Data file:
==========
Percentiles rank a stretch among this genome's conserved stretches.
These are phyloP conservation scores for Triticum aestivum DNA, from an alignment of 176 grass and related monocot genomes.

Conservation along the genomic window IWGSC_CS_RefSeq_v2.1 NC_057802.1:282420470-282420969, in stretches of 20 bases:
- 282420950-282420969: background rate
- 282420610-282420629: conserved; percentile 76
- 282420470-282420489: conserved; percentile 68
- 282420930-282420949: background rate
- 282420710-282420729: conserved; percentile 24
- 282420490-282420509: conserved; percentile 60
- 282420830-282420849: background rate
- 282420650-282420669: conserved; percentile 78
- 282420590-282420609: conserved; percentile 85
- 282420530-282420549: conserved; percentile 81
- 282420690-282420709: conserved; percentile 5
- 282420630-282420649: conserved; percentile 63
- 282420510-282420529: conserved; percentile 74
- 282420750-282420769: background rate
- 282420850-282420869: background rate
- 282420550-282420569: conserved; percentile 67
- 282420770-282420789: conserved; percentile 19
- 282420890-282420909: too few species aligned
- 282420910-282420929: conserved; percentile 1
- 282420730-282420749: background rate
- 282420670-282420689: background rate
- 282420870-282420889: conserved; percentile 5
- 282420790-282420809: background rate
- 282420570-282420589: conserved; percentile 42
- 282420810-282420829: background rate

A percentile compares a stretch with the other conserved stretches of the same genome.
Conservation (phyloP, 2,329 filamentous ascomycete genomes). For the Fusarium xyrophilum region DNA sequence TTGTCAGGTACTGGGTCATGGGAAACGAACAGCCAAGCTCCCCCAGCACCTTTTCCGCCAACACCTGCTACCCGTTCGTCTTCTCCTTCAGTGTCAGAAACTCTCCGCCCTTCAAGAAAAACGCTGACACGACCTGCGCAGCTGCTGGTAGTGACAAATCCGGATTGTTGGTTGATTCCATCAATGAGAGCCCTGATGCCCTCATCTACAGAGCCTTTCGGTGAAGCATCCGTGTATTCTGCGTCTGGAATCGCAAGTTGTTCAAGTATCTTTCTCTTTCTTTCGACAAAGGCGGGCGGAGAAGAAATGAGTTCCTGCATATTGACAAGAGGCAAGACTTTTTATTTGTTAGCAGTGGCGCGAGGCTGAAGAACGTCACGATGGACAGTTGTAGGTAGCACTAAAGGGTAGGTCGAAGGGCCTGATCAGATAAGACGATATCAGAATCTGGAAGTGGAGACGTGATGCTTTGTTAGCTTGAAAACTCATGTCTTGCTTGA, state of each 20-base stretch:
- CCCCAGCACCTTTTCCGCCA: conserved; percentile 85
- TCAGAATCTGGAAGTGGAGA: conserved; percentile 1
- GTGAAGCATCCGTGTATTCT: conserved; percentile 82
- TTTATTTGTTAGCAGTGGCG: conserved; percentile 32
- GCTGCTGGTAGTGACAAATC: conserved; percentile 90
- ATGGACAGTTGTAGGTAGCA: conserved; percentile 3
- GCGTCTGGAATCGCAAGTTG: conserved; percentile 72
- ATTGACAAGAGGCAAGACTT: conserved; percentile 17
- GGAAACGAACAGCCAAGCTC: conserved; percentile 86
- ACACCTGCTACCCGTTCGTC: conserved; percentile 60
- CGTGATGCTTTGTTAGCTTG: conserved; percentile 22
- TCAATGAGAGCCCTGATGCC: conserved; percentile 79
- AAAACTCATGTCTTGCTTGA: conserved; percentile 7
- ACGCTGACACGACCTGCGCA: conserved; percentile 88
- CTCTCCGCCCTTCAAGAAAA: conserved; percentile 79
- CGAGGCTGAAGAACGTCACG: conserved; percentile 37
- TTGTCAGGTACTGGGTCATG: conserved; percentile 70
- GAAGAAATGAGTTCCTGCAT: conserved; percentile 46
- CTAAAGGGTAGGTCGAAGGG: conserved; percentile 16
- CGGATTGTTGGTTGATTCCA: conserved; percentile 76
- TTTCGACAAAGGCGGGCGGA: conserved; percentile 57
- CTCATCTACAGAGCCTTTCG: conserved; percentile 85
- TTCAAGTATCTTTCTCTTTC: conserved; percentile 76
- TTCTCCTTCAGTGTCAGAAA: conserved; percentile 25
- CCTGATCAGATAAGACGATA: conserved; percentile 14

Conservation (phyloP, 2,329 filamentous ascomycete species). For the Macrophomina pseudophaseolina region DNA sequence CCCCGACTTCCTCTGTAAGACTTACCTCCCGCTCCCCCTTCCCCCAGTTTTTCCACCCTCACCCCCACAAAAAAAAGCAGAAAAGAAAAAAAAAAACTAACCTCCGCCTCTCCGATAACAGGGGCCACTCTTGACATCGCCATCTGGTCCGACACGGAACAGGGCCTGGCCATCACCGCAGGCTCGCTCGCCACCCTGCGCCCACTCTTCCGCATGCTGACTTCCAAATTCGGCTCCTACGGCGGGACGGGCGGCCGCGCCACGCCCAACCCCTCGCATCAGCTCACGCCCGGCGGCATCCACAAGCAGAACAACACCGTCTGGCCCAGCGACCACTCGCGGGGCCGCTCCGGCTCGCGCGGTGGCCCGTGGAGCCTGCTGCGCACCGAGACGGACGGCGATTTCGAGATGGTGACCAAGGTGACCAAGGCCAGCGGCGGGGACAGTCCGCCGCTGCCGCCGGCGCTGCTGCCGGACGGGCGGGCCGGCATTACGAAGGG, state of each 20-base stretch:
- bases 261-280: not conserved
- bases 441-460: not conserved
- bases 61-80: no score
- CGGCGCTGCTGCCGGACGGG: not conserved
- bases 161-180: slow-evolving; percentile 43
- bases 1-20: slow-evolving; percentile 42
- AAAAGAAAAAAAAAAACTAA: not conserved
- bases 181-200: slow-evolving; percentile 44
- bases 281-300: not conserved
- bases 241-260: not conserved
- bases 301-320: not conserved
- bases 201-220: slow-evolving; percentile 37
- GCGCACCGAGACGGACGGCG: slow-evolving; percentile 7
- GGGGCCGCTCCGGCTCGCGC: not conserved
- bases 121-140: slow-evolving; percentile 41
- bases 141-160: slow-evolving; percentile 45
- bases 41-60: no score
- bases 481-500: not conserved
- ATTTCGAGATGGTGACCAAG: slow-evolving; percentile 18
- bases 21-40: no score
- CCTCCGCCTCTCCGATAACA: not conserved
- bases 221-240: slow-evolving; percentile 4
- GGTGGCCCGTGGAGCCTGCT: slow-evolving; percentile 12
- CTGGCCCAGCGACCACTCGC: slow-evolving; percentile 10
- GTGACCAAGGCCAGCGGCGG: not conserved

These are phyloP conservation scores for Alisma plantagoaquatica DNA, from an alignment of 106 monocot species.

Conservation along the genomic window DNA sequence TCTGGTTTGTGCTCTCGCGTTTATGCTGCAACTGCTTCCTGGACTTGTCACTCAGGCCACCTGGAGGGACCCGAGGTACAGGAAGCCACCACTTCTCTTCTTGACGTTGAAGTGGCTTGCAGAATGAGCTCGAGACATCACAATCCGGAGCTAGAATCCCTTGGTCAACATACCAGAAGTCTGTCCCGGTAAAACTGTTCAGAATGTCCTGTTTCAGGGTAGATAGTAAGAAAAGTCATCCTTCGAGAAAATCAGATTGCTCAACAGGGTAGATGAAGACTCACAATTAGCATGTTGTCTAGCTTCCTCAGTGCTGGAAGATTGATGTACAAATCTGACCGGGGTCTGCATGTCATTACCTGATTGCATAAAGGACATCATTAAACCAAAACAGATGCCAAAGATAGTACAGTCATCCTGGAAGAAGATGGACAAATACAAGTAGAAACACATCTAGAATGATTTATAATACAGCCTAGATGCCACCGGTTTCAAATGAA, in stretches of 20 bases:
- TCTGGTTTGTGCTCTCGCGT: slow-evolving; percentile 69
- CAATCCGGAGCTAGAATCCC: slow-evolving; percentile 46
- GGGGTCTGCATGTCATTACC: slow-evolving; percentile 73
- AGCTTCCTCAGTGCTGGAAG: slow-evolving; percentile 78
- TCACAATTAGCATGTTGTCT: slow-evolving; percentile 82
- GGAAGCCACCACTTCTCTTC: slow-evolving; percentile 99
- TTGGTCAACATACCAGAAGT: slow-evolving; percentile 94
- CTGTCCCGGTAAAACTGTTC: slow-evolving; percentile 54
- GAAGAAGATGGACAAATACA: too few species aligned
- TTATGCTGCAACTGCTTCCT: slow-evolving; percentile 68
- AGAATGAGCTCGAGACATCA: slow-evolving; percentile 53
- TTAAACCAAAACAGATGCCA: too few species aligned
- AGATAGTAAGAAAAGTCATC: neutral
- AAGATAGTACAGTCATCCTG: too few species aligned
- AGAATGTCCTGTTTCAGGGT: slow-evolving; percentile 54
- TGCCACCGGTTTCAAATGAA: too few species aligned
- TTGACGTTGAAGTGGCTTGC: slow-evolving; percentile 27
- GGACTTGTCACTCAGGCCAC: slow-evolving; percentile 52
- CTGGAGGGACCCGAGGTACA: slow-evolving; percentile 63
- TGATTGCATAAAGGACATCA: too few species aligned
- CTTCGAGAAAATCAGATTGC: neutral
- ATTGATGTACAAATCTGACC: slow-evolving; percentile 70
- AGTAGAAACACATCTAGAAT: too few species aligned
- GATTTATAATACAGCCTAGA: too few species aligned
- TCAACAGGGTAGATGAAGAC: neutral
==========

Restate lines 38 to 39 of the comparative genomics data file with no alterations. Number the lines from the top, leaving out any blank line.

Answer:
- ATTGACAAGAGGCAAGACTT: conserved; percentile 17
- GGAAACGAACAGCCAAGCTC: conserved; percentile 86